A poll titled The African American & Hispanic Reproductive Issues Survey conducted by the Public Religion Research Institute (PRRI) revealed that although many black Americans find abortion morally wrong, they are not opposed to its legal status.
The poll found that Hispanic Americans' views on the morality and legal status of abortion, however, are much more closely linked.
"Like most Americans, black Americans and Hispanic Americans bring a complex set of identities to the issue of abortion," said Dr. Robert P. Jones, CEO of the Public Religion Research Institute. "For example, majorities of both black Americans and Hispanic Americans simultaneously identify as both 'pro-choice' and 'pro-life.'"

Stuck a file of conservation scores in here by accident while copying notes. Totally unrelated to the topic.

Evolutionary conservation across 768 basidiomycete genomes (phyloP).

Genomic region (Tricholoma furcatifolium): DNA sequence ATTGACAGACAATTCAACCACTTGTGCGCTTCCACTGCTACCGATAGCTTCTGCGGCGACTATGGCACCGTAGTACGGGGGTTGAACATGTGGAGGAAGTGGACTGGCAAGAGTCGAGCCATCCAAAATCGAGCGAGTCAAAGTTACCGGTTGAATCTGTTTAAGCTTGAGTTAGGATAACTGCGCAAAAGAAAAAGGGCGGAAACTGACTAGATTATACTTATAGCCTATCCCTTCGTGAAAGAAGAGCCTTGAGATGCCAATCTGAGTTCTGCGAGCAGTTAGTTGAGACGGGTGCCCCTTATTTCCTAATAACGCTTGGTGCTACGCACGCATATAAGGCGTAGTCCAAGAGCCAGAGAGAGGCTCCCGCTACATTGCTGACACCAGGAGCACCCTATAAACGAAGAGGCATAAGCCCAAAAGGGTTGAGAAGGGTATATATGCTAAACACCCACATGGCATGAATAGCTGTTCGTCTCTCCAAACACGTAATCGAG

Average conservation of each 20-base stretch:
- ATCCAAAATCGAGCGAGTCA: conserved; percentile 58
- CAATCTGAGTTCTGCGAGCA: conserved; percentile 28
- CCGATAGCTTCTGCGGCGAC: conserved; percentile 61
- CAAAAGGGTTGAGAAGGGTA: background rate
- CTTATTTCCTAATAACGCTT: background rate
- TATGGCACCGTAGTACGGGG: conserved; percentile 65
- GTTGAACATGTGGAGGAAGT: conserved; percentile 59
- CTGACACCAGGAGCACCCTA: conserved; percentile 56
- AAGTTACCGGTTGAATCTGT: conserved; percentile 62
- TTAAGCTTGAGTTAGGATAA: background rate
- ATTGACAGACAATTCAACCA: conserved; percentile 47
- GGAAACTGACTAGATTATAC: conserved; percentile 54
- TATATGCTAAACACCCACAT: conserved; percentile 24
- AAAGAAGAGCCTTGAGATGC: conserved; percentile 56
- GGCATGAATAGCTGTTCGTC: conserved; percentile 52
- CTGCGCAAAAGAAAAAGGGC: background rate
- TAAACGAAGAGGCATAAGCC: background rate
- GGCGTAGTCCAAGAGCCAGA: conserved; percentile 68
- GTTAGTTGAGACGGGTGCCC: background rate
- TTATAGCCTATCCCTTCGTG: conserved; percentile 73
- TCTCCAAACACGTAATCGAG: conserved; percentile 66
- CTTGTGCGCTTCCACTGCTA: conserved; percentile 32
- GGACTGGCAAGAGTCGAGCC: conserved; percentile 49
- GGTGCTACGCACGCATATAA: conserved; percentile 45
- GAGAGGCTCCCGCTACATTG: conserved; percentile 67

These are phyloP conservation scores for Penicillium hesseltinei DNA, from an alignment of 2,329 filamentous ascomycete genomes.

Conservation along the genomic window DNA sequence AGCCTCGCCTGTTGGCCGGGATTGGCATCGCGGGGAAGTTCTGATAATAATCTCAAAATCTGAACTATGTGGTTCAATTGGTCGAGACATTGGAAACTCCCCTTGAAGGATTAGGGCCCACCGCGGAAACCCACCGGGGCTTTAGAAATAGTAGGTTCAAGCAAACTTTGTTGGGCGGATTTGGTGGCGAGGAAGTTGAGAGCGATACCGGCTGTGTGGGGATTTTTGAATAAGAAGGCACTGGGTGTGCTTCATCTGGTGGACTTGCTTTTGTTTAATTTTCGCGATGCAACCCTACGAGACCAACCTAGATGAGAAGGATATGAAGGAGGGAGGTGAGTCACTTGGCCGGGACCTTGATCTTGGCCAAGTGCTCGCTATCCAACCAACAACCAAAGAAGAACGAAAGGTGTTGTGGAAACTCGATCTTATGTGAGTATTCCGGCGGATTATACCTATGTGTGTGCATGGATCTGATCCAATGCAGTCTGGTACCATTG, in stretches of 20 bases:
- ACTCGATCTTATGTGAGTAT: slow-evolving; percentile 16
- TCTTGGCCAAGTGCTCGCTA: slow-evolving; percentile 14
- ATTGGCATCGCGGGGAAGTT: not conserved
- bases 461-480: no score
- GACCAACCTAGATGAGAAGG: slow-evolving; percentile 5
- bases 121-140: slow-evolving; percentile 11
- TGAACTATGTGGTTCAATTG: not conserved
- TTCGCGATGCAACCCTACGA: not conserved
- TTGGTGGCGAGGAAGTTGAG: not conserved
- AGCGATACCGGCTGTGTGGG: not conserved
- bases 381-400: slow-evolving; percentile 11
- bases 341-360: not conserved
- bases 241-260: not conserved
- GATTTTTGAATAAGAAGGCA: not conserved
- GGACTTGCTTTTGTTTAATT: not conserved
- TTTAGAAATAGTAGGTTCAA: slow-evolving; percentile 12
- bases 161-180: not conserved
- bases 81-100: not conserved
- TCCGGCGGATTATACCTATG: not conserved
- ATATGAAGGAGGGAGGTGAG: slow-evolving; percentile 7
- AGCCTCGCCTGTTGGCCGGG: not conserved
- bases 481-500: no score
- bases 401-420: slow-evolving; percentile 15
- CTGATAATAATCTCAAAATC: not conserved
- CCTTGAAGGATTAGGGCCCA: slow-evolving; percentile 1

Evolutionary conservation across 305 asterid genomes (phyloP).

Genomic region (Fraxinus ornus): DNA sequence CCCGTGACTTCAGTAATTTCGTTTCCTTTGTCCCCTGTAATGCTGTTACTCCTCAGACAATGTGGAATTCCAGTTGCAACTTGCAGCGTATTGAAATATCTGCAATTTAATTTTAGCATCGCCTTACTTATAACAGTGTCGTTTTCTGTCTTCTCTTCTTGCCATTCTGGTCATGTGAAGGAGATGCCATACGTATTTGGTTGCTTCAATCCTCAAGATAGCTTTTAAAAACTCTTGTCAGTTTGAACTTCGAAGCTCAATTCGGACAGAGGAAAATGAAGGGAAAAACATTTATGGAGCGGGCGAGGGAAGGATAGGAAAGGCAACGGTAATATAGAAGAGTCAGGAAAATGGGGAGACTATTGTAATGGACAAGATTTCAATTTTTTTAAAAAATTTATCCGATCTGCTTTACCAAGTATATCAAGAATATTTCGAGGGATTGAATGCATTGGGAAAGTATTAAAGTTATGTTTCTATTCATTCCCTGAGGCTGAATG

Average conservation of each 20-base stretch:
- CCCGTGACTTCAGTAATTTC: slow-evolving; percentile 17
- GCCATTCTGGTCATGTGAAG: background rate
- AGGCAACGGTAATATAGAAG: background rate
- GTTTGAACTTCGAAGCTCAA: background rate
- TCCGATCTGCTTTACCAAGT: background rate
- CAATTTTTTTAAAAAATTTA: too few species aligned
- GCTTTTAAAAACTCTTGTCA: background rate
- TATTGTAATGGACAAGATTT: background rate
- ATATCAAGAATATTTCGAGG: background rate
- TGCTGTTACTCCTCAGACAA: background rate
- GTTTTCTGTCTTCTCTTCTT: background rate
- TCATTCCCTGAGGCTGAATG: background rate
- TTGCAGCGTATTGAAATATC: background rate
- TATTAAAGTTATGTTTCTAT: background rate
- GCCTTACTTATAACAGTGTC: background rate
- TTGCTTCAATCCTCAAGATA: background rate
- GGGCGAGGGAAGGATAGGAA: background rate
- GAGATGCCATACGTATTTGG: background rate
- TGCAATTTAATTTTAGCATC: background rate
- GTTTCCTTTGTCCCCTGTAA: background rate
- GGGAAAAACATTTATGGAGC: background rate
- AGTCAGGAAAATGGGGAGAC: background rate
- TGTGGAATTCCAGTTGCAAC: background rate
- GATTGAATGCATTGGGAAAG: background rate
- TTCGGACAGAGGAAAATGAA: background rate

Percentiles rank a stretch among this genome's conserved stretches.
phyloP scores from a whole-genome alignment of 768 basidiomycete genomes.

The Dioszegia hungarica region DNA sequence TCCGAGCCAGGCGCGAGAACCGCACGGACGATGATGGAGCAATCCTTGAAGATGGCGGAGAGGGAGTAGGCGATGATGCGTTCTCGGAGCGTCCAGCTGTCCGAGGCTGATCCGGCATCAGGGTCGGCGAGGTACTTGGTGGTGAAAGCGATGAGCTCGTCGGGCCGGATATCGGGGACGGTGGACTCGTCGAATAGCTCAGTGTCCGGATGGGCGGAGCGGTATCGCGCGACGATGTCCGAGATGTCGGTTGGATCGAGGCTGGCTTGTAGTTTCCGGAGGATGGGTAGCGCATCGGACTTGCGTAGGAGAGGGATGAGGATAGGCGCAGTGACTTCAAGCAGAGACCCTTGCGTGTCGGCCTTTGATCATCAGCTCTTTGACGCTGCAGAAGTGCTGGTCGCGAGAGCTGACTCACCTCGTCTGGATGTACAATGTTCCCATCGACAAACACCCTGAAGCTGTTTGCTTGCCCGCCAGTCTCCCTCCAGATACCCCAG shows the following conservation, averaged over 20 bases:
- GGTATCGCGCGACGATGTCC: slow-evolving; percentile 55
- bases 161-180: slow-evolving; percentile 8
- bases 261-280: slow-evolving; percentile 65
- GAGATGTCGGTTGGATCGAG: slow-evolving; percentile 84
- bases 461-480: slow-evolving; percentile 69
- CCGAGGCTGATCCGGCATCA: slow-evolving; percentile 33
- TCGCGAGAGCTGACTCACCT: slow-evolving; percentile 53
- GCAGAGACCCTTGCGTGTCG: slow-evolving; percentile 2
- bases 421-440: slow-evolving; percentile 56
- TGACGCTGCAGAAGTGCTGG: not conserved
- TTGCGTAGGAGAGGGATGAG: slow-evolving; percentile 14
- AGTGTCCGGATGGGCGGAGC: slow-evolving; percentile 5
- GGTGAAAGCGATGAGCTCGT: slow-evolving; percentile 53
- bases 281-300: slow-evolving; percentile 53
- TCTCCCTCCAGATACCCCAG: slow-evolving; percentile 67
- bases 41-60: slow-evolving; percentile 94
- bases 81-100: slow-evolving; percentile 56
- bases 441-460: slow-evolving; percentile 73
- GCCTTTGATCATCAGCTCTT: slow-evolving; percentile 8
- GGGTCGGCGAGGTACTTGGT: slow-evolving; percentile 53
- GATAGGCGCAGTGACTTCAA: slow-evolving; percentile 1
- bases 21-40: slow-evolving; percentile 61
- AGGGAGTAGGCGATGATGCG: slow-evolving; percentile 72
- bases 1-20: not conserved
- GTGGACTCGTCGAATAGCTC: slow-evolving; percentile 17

The present survey, which is an update on another PRRI abortion survey conducted in 2011, showed that a little bit more than half, or 52 percent of Black Americans who find abortion to be morally wrong think that it should be legal in all or almost all cases, compared to only 25 percent of Hispanics who believe the same. The 2011 survey had identified that 67 percent of black Americans and 46 percent of Hispanics in total think that abortion should be legal.
Hispanic and African-Americans liked using both of the phrases "pro-life" and "pro-choice" to describe themselves. Seventy-one percent of black Americans and 77 percent of Hispanics said that "pro-life" describes them very well, but at the same time 75 percent of black Americans and 72 percent of Hispanics said the same of the phrase "pro-choice."
The survey also took a deeper look into how views on abortion are formed in the black and Hispanic communities, with religion emerging as a major factor.